The rich and powerful are indifferent to their fellow Syrians and have too much to lose to want the current regime to end
A GOOD COMMENT
(a British journalist in Lebanon who previously worked in Syria.)
guardian.co.uk, Saturday 11 June 2011
"International pressure for President Bashar al-Assad to step down may be growing, but it has failed to catch on among many of the Syrian elite who are carrying on with their lives as usual – in a bubble.
The growing violence – said to have left 1,200 dead and several thousands imprisoned even after the announcement of a prisoner amnesty on 31 May – has not dented the newly moneyed upper middle class's obsession with pleasure and luxury.
Private raves, hosted in the mansions of the rich and powerful, continue unabated, even as EU and US sanctions begin to bite at some of the regime's top personalities. Pool parties in the Damascus suburb of Barada are openly promoted on Facebook, inviting patrons to get "wet and wild" every Friday [I wonder if Hassan Nasrallah will be invited soon to such parties, as a reward for good behavior?] as mosques call the faithful to prayer....
Many of the young, fashionable crowd in Damascus and Aleppo – who have varying degrees of association with the regime – drive in fast cars with blacked-out windows and openly smoke marijuana, knowing they are above the law and resenting the ongoing troubles.
Demands for higher living standards for all and at least a semblance of democratic reform, mixed with an undeniable religious zeal shared by the majority of protesters, could not be further away from the aspirations of the ruling few.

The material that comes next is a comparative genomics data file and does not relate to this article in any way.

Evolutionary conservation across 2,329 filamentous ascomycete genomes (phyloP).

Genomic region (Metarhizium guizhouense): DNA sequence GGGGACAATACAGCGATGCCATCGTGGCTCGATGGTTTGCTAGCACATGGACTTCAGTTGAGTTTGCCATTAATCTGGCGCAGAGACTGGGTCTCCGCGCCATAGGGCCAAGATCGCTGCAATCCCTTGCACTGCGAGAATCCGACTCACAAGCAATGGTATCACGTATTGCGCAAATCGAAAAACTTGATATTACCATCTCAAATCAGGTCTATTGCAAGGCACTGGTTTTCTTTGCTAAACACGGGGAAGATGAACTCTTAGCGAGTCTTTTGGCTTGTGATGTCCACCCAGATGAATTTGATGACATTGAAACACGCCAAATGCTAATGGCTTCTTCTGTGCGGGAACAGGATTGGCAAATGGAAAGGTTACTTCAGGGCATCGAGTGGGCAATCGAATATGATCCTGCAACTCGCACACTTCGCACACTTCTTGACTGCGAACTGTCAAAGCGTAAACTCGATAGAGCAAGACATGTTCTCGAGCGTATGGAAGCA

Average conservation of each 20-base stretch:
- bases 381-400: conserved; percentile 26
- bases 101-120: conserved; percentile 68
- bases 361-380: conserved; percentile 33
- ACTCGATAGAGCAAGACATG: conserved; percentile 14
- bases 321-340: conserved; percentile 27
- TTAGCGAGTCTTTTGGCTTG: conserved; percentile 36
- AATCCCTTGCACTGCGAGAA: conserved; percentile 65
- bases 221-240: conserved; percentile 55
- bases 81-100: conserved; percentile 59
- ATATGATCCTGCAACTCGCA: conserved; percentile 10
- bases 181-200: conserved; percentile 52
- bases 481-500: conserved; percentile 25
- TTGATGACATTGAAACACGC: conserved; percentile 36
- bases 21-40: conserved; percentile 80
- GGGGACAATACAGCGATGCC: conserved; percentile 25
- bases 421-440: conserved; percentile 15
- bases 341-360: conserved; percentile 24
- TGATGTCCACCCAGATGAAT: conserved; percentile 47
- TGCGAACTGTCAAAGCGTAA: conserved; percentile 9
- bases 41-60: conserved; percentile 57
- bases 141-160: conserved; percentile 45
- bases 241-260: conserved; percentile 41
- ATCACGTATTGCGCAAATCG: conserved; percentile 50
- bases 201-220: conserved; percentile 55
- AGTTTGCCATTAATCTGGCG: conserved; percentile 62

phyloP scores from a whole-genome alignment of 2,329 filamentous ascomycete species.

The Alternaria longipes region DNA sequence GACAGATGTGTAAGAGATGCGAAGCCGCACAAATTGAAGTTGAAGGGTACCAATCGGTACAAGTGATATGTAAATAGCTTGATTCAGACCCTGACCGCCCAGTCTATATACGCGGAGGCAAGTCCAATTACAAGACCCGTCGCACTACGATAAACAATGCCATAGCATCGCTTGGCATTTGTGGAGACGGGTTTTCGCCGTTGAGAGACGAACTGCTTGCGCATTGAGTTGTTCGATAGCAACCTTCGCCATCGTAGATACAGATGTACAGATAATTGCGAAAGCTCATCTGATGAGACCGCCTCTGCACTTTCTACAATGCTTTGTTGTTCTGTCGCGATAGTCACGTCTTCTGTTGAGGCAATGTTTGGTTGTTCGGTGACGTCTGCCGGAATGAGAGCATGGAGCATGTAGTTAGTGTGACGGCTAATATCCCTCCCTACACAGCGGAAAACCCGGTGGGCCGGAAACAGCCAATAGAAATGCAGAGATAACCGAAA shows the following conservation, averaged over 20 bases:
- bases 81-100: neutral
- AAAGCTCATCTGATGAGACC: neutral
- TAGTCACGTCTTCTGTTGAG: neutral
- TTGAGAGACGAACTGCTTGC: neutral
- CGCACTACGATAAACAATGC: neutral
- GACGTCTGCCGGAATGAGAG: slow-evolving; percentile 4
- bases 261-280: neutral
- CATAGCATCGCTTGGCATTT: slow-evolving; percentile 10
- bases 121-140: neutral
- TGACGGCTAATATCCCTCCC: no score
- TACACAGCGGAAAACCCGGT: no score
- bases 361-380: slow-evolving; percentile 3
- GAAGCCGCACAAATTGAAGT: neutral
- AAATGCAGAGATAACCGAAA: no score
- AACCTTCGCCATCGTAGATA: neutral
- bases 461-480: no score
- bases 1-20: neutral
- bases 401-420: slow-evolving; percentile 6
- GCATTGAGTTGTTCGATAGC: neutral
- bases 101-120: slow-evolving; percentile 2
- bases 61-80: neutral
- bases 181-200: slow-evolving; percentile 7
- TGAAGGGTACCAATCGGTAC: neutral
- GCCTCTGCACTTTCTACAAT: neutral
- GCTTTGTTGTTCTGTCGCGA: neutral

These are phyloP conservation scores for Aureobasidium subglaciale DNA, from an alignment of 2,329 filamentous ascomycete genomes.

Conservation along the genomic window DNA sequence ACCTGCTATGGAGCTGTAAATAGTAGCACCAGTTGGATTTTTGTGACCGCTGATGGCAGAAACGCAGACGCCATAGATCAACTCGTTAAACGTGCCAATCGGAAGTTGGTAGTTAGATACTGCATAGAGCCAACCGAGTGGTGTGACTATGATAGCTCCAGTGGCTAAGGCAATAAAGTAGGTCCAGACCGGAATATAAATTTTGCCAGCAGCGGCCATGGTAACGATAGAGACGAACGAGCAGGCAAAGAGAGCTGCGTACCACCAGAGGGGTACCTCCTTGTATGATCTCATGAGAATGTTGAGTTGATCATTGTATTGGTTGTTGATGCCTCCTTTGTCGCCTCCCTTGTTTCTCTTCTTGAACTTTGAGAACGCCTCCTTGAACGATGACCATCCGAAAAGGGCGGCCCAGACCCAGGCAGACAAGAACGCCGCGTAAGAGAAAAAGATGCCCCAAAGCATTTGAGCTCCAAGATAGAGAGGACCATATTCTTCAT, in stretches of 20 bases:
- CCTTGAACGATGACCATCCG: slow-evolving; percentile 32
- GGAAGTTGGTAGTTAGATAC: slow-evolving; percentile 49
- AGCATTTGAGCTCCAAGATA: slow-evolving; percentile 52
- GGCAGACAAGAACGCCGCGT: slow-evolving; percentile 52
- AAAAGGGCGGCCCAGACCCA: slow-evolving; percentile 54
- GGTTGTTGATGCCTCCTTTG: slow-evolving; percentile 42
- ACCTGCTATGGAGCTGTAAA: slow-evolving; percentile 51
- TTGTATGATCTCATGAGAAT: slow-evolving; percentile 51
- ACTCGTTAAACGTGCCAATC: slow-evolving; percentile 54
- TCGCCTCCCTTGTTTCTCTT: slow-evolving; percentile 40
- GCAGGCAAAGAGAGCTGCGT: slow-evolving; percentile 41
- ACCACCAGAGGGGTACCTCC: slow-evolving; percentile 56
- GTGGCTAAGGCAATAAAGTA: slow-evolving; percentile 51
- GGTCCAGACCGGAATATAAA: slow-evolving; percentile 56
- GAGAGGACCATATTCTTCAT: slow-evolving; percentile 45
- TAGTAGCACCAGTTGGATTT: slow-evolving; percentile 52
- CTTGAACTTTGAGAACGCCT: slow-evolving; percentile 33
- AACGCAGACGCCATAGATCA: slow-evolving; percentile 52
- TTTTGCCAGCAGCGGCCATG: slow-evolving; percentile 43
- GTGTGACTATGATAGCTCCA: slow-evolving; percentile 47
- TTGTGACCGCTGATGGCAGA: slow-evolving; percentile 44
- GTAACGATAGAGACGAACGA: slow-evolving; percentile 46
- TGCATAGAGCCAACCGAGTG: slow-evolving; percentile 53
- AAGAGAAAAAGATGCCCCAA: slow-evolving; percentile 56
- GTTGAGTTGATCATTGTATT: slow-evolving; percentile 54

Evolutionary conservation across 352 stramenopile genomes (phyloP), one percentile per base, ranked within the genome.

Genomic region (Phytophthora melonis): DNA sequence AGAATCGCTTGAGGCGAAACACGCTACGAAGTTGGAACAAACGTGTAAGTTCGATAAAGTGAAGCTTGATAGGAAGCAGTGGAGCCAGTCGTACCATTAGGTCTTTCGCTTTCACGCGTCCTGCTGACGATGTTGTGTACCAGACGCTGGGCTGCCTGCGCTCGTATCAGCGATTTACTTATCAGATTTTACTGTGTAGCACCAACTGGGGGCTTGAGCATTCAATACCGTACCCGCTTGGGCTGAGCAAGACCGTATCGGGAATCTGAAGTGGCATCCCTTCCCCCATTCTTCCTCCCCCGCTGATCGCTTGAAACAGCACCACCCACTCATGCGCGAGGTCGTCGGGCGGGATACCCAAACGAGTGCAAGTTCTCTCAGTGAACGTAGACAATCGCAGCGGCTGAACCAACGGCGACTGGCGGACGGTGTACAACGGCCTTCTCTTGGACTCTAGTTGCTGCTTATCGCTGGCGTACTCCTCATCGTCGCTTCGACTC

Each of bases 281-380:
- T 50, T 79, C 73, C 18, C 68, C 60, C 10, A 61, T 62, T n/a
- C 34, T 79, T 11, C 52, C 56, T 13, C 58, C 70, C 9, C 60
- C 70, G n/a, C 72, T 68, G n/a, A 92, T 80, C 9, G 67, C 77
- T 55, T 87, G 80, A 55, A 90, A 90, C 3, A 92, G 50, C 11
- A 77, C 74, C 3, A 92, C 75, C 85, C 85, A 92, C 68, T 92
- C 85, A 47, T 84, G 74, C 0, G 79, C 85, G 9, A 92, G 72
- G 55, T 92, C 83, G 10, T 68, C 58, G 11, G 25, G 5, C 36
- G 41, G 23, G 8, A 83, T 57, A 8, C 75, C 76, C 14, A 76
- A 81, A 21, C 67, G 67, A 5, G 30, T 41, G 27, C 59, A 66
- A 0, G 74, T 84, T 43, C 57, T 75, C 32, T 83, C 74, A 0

The Syrian elite cannot contemplate deserting Assad, no matter how unsettled about events they personally may be. They have too much to lose and virtually nothing to gain and feel irrevocably alienated from their fellow countrymen.....
But the problem is equally a battle of the haves and the have-nots. Certainly, religion matters much less at the Barada pool than who is ordering champagne and who is drinking the local beer....
For the business and political classes and their offspring, the price of dissent is high, but the fear of what would replace the status quo is even higher, and the Syrian people should not expect sympathies to turn or influential advocates to speak up on their behalf any time soon.
The Arab upheavals of the last six months have made the impossible look almost easy, but the wider the crevasse dividing the two sides, the harder the transition will be. So different are the various visions of the future vying for prominence in Syria that national reconciliation, no matter what reform promises may be made, is going to be very difficult."